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ideas and help with rolling pin turning

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Forum topic by hobbsj posted 04-18-2013 02:12 AM 837 views 0 times favorited 7 replies Add to Favorites Watch
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hobbsj

10 posts in 976 days


04-18-2013 02:12 AM

I’m wanting to turn a basic straight rolling pin. Seems simple enough, but i want to add something to it. I’m at an odd place in turning where I’ve done a good number of small projects, bit am no way experienced in a lot of techniques. Nor am I good at reading what the grain will produce or know the different qualities of a bunch of woods. What I have is a 2X3 piece of cherry a buddy gave me. I’m trying to come up with some simple techniques and was thinking of laminating something contrasting in there to get a couple of big swoops like I saw in a picture. Any recommendations for an online tutorial? Also, what would a good contrasting wood be? I’ve mainly just milled down firewood for past projects so I don’t have a lot of experience with how things finish and what woods are compatible. Thanks for reccomendations.


7 replies so far

View derosa's profile

derosa

1556 posts in 1521 days


#1 posted 04-18-2013 02:24 AM

Couple ways you could go with this idea. Simple tablesaw slices, nice straight ones, you can cut at an angle as well if you make a jig. Just glue pieces in there. This method would allow you to use 1/4” thick pieces and playing with angles and off center slices could have an interesting effect. An idea I’d like to try would be to cut wavy lines on the bandsaw and glue in veneer. Basically producing stringing throughout the whole piece. I just can’t seem to find any local veneer that is affordable. I’d start with maple, walnut or purpleheart as nice contrasting woods.
Biggest thing, measure the length of your drawer. I proudly handed my first rolling pin to my wife who loved it until it was discovered it wouldn’t fit in the drawer at all. All the ones since have been a touch shorter.

-- --Rev. Russ in NY-- A posse ad esse

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sras

3871 posts in 1815 days


#2 posted 04-18-2013 02:31 AM

Here is a fun challenge.

-- Steve - Impatience is Expensive

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hobbsj

10 posts in 976 days


#3 posted 04-18-2013 11:49 AM

Thanks for the info. I’m in luck as I have a nice chunk of offcut walnut. With a little more googling I found a good explanation at

http://www.hillcountryturners.org/Projects/Laminated_Rolling_Pins.pdf

I was really going to make it harder than it needed to be until I saw this. But two more questions. Is there a reason to cut the diagonals on the band saw versus a tablesaw with a tapering jig? Also, with the cherry I have, would there be an issue if I don’t apply the same grain to each-other when gluing up the blank. The walnut is just one sheet with the obvious face grain. The big block of cherry I have would provide more stock if I rip the side off rather than the top, essentially making what is edge grain on the big block in to face grain. Or does that not really matter and face grain is just whatever happens to be on the bigger surface?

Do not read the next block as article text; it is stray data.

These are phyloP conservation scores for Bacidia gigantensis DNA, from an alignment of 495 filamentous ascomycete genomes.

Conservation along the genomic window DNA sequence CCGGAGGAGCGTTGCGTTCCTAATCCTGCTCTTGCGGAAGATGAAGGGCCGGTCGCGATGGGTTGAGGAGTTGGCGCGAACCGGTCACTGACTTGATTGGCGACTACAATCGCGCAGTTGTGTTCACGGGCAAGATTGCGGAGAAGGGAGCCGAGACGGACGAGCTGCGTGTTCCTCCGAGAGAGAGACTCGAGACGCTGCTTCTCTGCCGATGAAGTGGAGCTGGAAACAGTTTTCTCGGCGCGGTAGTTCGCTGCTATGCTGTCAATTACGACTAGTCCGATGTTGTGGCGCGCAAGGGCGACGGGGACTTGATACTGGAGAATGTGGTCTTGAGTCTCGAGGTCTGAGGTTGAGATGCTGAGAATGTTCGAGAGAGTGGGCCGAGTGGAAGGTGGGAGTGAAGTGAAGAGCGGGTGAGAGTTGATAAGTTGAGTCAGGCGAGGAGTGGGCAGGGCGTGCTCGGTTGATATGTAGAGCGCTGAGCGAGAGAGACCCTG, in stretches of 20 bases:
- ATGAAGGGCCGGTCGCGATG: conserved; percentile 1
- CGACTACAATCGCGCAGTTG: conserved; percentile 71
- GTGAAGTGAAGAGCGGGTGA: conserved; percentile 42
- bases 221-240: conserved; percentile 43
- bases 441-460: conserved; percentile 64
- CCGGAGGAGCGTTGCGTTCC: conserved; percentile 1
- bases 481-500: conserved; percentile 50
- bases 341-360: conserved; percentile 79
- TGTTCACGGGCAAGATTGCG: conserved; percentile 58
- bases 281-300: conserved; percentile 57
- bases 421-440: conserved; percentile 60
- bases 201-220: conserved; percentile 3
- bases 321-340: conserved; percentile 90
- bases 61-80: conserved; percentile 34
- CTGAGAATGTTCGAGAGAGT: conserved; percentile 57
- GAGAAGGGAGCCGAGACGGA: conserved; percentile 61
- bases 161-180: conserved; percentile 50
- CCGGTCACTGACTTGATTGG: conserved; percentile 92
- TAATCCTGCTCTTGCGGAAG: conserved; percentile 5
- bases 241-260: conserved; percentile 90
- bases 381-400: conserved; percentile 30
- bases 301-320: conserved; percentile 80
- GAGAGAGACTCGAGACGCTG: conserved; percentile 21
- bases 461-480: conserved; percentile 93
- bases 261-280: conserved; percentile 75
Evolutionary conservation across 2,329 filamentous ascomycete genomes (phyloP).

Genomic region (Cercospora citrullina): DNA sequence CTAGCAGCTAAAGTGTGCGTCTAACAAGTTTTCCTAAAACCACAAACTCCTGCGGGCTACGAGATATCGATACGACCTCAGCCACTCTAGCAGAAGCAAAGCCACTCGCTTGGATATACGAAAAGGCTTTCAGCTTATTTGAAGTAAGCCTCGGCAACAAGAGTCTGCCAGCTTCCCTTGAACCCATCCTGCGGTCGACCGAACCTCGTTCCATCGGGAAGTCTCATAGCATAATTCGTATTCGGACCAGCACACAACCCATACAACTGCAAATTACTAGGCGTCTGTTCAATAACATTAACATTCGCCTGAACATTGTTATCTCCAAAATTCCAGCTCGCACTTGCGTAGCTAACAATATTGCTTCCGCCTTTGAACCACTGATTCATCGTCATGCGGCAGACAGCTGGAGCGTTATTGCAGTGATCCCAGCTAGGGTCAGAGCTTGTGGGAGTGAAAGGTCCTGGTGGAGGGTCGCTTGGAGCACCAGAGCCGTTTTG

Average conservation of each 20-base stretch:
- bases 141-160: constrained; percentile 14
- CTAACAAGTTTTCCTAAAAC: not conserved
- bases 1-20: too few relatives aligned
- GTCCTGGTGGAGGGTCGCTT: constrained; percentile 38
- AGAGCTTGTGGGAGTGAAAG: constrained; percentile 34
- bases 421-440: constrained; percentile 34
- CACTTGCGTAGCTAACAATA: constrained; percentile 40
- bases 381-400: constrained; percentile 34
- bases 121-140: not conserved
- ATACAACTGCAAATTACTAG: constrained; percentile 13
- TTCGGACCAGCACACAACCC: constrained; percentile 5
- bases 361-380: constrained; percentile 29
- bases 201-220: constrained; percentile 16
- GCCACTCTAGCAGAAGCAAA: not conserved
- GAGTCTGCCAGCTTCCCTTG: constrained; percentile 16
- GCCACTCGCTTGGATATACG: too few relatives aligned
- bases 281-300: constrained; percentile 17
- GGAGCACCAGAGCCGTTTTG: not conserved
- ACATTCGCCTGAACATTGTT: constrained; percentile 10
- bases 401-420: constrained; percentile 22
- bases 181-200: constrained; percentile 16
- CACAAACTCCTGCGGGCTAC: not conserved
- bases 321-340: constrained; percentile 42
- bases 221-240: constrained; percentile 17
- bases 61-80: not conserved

View MNgary's profile

MNgary

235 posts in 1103 days


#4 posted 04-18-2013 12:45 PM

Perhaps the specific turning gouges you own will determine how to cut the big block of cherry (long vs end grain turning).

If you cut the cherry so you’ll be turning end grain, a spindle gouge isn’t designed with the heft, strength, and grind needed for turning end grain. But a bowl gouge is. The bowl gouge’s added mass and special grind will safely produce a finished cut on the end grain without clatter.

-- I dream of the world where a duck can cross the road and no one asks why.

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hobbsj

10 posts in 976 days


#5 posted 04-18-2013 01:13 PM

I probably need to reword my question. When gluing up the blank, is there any difference in the way the wood would act (shrinking etc) that would depend on which face I ripped the block down? I know that end-grain glu-ups are not that strong, but I want to be sure that edge grain and face grain are similar enough.

I plan on turning the pin using the spindle gouge and skew with either my chuck or between centers.

View 2leggedtermite's profile

2leggedtermite

11 posts in 659 days


#6 posted 04-19-2013 12:22 AM

Have you thought of including a Celtic Knot ?

Timber MUST be square & it isn’t as difficult as it looks.
HTH
Col

-- A bowl gouge is like a packet of chips.....you can't have just one.

View MonteCristo's profile

MonteCristo

2097 posts in 874 days


#7 posted 04-19-2013 11:14 PM

I posted a couple of my rolling pins about 9 months ago. Check them out. The one, especially, was really popular.

-- Dwight - "Free legal advice available - contact Dewey, Cheetam & Howe""

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